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Lung Cancer. 2012 Apr;76(1):51-5. doi: 10.1016/j.lungcan.2011.09.008. Epub 2011 Oct 5.

Optimal combination of immunohistochemical markers for subclassification of non-small cell lung carcinomas: A tissue microarray study of poorly differentiated areas.

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Department of Pathology, Yonsei University College of Medicine, 250 Seongsanno, Seodaemun-gu, Seoul, Republic of Korea.



Recently, studies have been reported on the optimal immunohistochemical markers for subclassification of non-small cell lung carcinoma (NSCLC). The main pitfall in subclassification of NSCLC is small specimen with poorly differentiated area. In this study, we added newly proposed markers (e.g., napsin A, SOX2) to conventional markers (p63, TTF-1, CK5/6, and CK7) and evaluated optimal combination for subtyping of NSCLC, primarily focusing on the poorly differentiated area.


Eighty two resected NSCLCs with poorly differentiated areas were classified based on histologic findings. After histologic review, only poorly differentiated areas were selected and tissue microarrays were constructed to simulate small biopsy conditions. A total of 36 adenocarcinomas (ADCs), 38 squamous cell carcinomas (SQCCs), and 8 large cell carcinomas were included. All specimens were stained with TTF-1, napsin A, CK7, p63, CK5/6, and SOX2.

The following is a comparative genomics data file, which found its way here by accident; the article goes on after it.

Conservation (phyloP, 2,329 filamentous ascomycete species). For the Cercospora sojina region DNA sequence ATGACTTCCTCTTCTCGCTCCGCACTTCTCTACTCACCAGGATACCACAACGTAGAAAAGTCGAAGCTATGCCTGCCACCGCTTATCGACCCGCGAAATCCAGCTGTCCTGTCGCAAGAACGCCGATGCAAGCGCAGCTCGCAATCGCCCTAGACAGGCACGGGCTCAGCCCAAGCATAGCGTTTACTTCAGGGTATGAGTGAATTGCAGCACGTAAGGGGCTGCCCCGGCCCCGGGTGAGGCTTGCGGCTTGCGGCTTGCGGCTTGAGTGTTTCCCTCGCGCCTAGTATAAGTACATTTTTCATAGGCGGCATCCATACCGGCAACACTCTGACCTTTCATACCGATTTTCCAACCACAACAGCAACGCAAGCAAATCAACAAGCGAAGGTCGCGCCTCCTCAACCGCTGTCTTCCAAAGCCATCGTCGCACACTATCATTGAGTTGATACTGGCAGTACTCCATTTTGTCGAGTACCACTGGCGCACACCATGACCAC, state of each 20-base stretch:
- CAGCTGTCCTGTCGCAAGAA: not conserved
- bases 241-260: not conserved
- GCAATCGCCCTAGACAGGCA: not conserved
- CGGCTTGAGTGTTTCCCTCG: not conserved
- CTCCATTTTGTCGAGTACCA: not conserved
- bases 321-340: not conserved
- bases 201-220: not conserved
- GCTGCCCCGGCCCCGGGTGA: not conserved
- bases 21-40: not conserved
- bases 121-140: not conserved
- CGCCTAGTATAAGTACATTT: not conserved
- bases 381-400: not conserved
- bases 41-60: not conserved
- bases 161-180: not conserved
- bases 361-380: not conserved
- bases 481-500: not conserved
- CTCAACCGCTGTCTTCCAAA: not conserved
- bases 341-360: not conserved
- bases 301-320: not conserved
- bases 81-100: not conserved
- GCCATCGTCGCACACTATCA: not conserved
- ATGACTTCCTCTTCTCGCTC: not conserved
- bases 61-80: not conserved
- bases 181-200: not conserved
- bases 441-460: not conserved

With respect to ADC, TTF-1 was positive in 19 of 36 cases (53%) and napsin A was in 25 of 36 (69%). Both markers were specific for ADC (100% and 98%, respectively). With TTF-1 and napsin A in combination, sensitivity increased to 75%. CK7 was sensitive (92%) but not specific marker (76%) for ADC. With respect to SQCC, p63 was positive in 35 of 38 cases (92%) and CK5/6 was in 23 (61%). Both markers were specific for SQCC (both 93%). With p63 and CK5/6 in combination, sensitivity increased slightly to 95%, but specificity was lower at 91%. SOX2 was specific (100%) but not sensitive marker (53%) for SQCC. Combinations did not substantially increase the diagnostic performance.


A simple panel of napsin A, TTF-1, and p63 can be sufficient to reliably subclassify poorly differentiated areas of NSCLC.

[Indexed for MEDLINE]

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